Sorry, Lululemon, We're Not Buying This 'Bizarre' New Marketing Move
Activewear company Lululemon announced a new partnership Tuesday — with the Dalai Lama.
The purveyors of see-through yoga pants and the Dalai Lama Center for Peace and Education will "build the capacity for communities to promote mindfulness, or a non-judgmental awareness on the present moment, to foster heart-mind wellbeing in children and youth."
Lululemon also referenced a "variety of initiatives" the partnership will facilitate, including "researching the connection between mind-body-heart, sharing the work globally, and expanding the reach of the Center's Heart-Mind education initiatives." It's yet to be determined what any of this actually means.
As part of the partnership, the Vancouver-based company will also contribute about $750,000 over three years to support the Dalai Lama Center's work.
Where do we begin? At the very least, Lululemon's financial commitment is commendable. The Dalai Lama Center is heavily involved with education and outreach, particularly as it relates to children, and it's open about the use of corporate sponsorships to help fund initiatives.
But aside from this, the partnership is questionable at best. Lululemon is a massive luxury retailer that sells $100 yoga pants; the Dalai Lama has built his life and reputation around preaching modesty and fighting poverty. There might be a connection between the philosophy behind yoga and the Dalai Lama's teachings, but that connection becomes tenuous when you throw a for-profit retailer into the mix.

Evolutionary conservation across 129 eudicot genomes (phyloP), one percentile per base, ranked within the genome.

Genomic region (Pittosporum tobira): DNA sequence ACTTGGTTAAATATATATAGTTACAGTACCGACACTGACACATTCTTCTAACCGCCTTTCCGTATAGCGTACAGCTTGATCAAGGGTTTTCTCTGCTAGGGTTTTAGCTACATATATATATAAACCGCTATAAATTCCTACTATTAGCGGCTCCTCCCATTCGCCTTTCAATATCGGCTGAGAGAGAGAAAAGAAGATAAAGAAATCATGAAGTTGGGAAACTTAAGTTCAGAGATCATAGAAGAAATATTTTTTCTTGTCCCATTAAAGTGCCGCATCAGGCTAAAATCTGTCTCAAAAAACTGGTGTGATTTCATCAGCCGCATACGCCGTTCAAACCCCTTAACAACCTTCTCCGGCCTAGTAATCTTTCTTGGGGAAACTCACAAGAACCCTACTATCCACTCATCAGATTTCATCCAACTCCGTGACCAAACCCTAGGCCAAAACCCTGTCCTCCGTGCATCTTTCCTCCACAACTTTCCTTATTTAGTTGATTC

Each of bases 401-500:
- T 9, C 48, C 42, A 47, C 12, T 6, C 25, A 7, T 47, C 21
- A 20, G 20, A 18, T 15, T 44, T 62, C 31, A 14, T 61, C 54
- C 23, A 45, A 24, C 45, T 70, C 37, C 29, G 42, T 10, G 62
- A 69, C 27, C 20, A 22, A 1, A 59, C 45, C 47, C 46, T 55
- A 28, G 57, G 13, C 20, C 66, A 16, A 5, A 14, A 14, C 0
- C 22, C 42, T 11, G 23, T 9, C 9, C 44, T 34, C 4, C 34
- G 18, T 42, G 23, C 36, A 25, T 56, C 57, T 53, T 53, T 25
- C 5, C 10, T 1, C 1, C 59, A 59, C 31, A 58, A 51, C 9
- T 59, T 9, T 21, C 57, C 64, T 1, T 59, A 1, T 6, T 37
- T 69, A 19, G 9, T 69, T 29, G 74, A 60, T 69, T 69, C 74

Lululemon has made some major missteps — remember when former CEO Chip Wilson implied that some women's bodies just don't work in yoga pants? — and this partnership seems like a not-so-subtle way to combat negative attention.
"There's a lot of disappointment," Jennilyn Carson, founder of YogaDork.com, told the Globe and Mail. "Some people are disgusted by it; some people think it's really bizarre ... Lululemon has had some interesting and questionable marketing tactics in the past years."
The problem is this: When a company is so clearly trying to get some good press — as Lululemon is here — it often backfires and makes them look transparent. Working with a Nobel Prize winner and all-around advocate for peace seems great, but when you're a corporate behemoth, it comes off as cynical and calculated. (The airy and meaningless language in the announcement certainly didn't help, either.)
To be fair, the Dalai Lama Center's decision to partner with a company like Lululemon is also dubious. But given the athletic company's past mistakes, they come out looking worse.